Dilapidation survey: This is a systematic study of the building by means of photographic and digital documentation. It contains vital information on the building. It seeks to explain probable causes of the defects found, and identifies appropriate conservation methods and techniques. It usually involves different experts: historians, architects, conservators, structural engineers, mechanical and electrical and quantity surveyors. Microbiologists, chemists, archaeologists and geologists are consulted as the need arises.

Needless to say, for the proud owner of a heritage building it pays to have a dilapidation survey conducted on his property to thoroughly understand the existing conditions and the defects before any repair, restoration or other conservation work. Failure in doing so may result in an inappropriate approach during conservation work which could subsequently lead to disagreements and higher costs amongst parties involved. Improper diagnosis, too, could result in ineffective remedial measures that may pose unnecessary threats to the building structures and public safety. To avoid any undesirable incidents, it is worthwhile for the owner to invest in a dilapidation survey.

Footnote: As the students were working on their project the dilapidated shophouse No.5 was being knocked down. In an incident late last year, its eaves had clashed down to the street below. No pedestrian was injured.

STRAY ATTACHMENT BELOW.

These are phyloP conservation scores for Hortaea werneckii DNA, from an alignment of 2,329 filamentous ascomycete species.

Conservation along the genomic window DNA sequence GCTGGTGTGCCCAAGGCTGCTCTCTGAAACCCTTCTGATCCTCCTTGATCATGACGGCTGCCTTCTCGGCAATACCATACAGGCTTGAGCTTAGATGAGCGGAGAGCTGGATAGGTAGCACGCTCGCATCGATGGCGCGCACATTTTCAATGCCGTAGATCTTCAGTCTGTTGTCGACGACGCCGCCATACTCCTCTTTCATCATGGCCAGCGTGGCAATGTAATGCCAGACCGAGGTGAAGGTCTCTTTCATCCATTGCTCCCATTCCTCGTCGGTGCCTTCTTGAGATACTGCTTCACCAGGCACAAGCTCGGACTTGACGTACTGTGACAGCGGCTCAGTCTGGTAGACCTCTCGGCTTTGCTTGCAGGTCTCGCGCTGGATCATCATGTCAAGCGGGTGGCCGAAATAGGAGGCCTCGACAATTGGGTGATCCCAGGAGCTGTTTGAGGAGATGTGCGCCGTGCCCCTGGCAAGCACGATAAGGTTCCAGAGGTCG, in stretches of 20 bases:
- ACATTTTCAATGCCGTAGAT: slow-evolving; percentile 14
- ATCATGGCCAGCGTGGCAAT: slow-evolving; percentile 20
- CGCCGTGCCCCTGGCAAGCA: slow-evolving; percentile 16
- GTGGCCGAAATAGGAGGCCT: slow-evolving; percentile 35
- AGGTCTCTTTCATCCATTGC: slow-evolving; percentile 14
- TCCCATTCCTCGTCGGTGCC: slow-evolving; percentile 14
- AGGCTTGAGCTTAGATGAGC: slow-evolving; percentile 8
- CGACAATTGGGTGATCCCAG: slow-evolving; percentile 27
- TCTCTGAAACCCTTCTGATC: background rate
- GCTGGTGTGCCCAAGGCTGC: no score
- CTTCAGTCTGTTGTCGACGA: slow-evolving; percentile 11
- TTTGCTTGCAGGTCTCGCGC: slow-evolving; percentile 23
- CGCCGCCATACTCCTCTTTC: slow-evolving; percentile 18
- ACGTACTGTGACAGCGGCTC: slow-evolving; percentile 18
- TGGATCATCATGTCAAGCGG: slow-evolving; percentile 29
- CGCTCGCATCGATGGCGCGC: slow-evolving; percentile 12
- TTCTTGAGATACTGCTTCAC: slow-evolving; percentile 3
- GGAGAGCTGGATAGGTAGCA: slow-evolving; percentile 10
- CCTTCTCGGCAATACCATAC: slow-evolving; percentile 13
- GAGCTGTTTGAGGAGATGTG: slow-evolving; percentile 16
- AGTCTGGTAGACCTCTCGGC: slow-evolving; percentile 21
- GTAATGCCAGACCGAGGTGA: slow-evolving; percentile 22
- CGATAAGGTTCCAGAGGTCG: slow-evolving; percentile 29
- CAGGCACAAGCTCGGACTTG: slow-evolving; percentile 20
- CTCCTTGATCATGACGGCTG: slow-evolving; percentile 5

Shophouse No. 5.



5 Responses to “Immortalizing Panglima Lane”

  1. 1 Ruth Iversen Rollitt February 2, 2011 at 6:12 pm

    I am delighted! When I went to Panglima Street in 2009 (for the very first time in my life) with Hong I was distressed to see how it was unloved and dilapidated! Well done! Keep it up and make sure that the houses are repaired and maintained – they will contribute to Ipoh, my hometown that is in such a terrible state and lacking any love. Woould it be possible to get a good photograph of the Commercial Union plaque?

  2. 2 perakheritage February 5, 2011 at 11:38 pm

    Hi, I’ve tried taking shots of the plague but unfortunately they did not turn out well. Will try again and if they look reasonably good they’ll be posted in the blog…

  3. 3 PY September 10, 2011 at 5:16 pm

    City Hall & tourism board should work together with the owners, as to preserve these heritage. Allocation of funds to help KICK-START the repairs ASAP……. some might not have the $$$ to maintain these sick buildings and their options are to demolish or let it fall…… and down goes all these >100years antique.!!!

  4. 4 Constance Deise January 17, 2015 at 8:05 am

    I love old relics that are pre historic. I found many that I believed to be from the SouthWest Indians in Phoenix, Arizona back in the early 70’s.
    I have been photographing and cataloging the objects found, while studying their uses.
    But, it seems that those involved with the subject of Archaeology in the USA are not interested in these ancient archaic objects, but
    rather seem to be occupied with arrowheads and shiny pottery.
    I really think they are missing out when they do not want to acknowledge the Potsherds, glass, mounds of trash, tools, codices and more )(collected from surfaces) could give them a hint that possibly our indians lived in those fields.
    Therefore, I am left to try and find information through my own research, because arrowheads aren’t everything. In fact, the Hohokams used stones to build our irrigation canal system in Phoenix where I live.
    I love the objects that you have displayed.

  1. 1 Advancing Panglima Lane « Perak Heritage Society Trackback on October 14, 2011 at 12:23 pm